, a puritan clergyman of the church of England, exiled for his loyalty during the rebellion, was born at Rainham in Norfolk in 1605, of parents who were not in circumstances to give him an education suited to his capacity and their wishes, but were so much respected as to procure the patronage of sir Roger Townsend, knt. who not only sent him to school, but took the pains to assist him in his tasks, particularly in the Greek. By the same interest he was sent to Cambridge, and entered of Queen’s college, and made a distinguished figure, not only in the usual studies preparatory to the ministry, but in that of the languages, acquiring an uncommon acquaintance with the oriental languages, the Saxon, high and low Dutch, and the Italian, French, and Spanish. His religious principles he imbibed from Drs. Preston and Sibbs, and Mr. Herbert Palmer, puritans of great reputation at that time. After taking orders, he resided for four years in the house of sir William Armine of Orton in Huntingdonshire; and his old patron sir Roger Townscncl, just before his death in r presented him to the living of \V ivcnhoc in Essex. Alter he had been on this living about seven years, a violent and long continued tit of ague rendered it necessary to try a change of air, and in compliance with the advice of his physicians, he removed to London, where, by the interest of sir Ilai bottle Grirnston, he was promoted to the valuable rectory of St. Bartholomew, Exchange. He had not been here above five years when Charles I. was put to death. A few weeks after, Mr. Gawton was called upon to preach before the lord mayor and aldermen of London, at Mercers’ chapel, when he delivered himself in such plain terms against the hypocrisy of the predominant powers, that he was first sent for to Westminster, and then committed to the Gatehouse. This served only to raise his character among the loyal presbyterians, who, when Charles II. had thoughts of entering England, and asserting his right, intrusted him, with Mr. Christopher Love, and some other worthy persons, with the money raised by them for his majesty’s service, for which Mr. Love was imprisoned, and afterwards executed. Mr. Cawton then betook himself to a voluntary exile, and retiring to Rotterdam, became minister of the English church there, and died Ang. 7, 1659. His son, th.e subject of our next article, took care to preserve a just account of his merits and sufferings by writing “The Life nnd Death of that holy and reverend man of God Mr. Thomas Cawton, some time minister of St. Bartholomew,” &c. To which is added, his father’s Sermon, entitled “God’s Rule for a godly Life, from Philippians i. 27.” which is the sermon for the preaching of which he was imprisoned, London, 1662, 8vo. This account is an artless picture of a man who did great honour to his profession, and was a pattern of virtue in every social relation. His life is important in another respect, as proving that the ambition of civil power was as much the cause of the trpu-f bles of that time, as any want of liberty of conscience in matters of religion. Cawton knew how to unite the puritan with the loyalist. His biographer informs us that when he first received the sacrament, he ever afterwards expressed the profoundest reverence, and the most elevated devotion at that solemnity.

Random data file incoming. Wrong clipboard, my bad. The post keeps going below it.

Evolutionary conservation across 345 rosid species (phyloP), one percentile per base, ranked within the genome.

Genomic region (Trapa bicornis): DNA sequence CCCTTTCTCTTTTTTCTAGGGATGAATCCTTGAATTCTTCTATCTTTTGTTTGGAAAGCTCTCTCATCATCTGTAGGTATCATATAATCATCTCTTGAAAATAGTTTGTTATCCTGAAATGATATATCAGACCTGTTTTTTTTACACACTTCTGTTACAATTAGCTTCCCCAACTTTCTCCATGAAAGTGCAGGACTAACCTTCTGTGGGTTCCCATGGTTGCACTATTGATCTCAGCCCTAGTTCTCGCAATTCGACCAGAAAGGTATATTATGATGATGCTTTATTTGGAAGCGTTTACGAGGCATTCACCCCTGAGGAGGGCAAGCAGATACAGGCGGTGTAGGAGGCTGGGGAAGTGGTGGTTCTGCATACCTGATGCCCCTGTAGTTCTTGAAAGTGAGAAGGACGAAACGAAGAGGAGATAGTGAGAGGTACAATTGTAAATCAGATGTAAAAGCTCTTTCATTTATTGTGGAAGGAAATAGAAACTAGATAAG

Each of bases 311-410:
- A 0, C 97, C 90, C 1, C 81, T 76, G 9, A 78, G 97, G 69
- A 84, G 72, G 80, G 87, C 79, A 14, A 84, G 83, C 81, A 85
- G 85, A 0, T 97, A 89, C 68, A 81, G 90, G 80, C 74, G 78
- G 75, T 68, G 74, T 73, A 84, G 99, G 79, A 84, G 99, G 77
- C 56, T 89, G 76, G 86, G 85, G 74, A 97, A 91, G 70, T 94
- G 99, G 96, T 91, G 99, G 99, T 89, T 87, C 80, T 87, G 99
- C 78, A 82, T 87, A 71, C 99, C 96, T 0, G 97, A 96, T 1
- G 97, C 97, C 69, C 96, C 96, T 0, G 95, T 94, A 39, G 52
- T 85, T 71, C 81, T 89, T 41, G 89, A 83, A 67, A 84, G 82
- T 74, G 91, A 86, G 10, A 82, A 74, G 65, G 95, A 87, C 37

, a late clergyman of the church of England, was born in Chiswell-street, London,